I got the cable bill (actually, it’s the cable, internet, and phone bill) a couple days ago – it’s gone up $20 a month. When I complained, I was told that the package discounts I got when I added the phone service had expired. This is the new rate – pay it or drop the service.
I’m furious. I feel like I’m being screwed. I want to scream and throw things.
I hate that there’s no competition. If Market Street charges too much for apples, I can go to Kroger, or Target, or (Goddess forbid) Wal-Mart. But if Time Warner raises prices, I can either pay it or not get the service. I do have other options for phone, but satellite is inferior to cable for TV (and costs virtually the same), and I have no alternative for broadband.
I hate that there’s no regulation. Contrary to the beliefs of Republicans and Libertarians (with whom I’m usually sympathetic), the free market doesn’t work in every situation. It doesn’t work in health care, it doesn’t work in education, and it doesn’t work in utilities. These need to be closely regulated to compensate for the fact that the average consumer has no leverage with their providers.
I hate that they’re allowed to hide their pricing. Go to any cable or phone company’s web site and try to find what stuff costs. You can’t – it’s not there. Call them up and ask how much something is – you’ll get the introductory price, but not the permanent price. Whether establishing new service or adding or deleting, I have never been able to get a cable or phone company to tell me how much my bill is going to be. Never.But more than anything else, I hate how much I hate this. I hate that it bothers me as much as it does.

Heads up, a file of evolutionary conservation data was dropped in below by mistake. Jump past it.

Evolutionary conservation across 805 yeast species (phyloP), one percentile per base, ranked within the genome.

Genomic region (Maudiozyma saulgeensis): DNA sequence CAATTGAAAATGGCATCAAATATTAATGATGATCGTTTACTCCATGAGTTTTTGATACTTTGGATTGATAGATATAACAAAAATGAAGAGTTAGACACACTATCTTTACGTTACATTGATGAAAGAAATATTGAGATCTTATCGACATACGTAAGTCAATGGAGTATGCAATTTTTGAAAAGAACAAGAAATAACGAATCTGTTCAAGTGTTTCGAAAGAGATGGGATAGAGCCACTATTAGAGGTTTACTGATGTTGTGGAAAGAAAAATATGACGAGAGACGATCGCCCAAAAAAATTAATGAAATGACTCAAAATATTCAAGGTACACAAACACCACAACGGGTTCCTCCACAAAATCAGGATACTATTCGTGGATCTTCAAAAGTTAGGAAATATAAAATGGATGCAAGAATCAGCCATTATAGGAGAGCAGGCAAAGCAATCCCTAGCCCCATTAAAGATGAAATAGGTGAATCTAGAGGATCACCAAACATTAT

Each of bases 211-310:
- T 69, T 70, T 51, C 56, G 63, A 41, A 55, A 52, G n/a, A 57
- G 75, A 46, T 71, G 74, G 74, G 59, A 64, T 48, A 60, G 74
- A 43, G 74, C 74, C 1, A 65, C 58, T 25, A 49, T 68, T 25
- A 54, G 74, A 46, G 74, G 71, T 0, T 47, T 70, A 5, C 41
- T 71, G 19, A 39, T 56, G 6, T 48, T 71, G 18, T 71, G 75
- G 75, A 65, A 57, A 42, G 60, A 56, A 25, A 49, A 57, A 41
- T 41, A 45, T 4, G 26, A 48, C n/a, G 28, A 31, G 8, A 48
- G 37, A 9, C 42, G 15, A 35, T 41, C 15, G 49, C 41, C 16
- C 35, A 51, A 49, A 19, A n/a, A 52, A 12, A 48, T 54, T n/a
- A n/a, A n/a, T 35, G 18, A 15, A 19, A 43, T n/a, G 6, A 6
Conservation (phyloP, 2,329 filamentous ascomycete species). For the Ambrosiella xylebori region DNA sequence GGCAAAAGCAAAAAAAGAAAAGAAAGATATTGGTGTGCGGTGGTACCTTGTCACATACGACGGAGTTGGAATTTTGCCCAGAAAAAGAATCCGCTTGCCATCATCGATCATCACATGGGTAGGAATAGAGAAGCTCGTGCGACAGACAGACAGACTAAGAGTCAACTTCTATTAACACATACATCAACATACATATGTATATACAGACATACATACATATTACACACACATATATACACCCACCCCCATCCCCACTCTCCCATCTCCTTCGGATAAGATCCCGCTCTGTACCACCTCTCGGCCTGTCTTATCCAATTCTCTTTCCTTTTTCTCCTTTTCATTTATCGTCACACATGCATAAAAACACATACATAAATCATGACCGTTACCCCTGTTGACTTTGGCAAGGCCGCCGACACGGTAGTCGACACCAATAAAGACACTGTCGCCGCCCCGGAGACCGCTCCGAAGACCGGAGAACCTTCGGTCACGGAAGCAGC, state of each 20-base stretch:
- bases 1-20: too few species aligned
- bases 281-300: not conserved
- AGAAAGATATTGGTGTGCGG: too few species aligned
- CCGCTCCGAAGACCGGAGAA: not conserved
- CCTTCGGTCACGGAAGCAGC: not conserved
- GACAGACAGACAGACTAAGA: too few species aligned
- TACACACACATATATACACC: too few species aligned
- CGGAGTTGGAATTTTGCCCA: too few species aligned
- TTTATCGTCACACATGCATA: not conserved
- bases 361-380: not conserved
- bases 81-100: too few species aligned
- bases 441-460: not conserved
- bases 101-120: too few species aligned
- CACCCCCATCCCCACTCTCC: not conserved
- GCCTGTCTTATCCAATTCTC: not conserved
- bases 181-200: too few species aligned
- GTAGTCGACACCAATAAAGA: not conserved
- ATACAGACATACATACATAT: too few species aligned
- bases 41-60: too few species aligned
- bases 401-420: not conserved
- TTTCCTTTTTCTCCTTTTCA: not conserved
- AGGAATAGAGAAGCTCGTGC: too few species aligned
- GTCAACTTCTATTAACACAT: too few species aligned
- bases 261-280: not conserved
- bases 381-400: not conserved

I genuinely don’t know how I should respond to this. $20 a month isn’t going to break my budget. Should I just pay it and forget about it? But every time I pay it, I’ll feel like I’m getting screwed.
Should I drop the service, save the money and the potential aggravation? I suppose a truly spiritual person doesn’t need cable, but it’s hard to argue that anybody doesn’t need broadband. And the first time I couldn’t see something on History or Science or even ESPN, I’d be annoyed all over again.
Should I campaign to change this? Let’s face it – in the grand scheme of injustices, this one is pretty minor. I’ve only got so much time and energy – reining in the cable company isn’t too high on my list of worthy causes.
This is one of the many distractions of life – those things that get in the way of doing what I want to do and living like I want to live. And I can’t figure out how to get past them.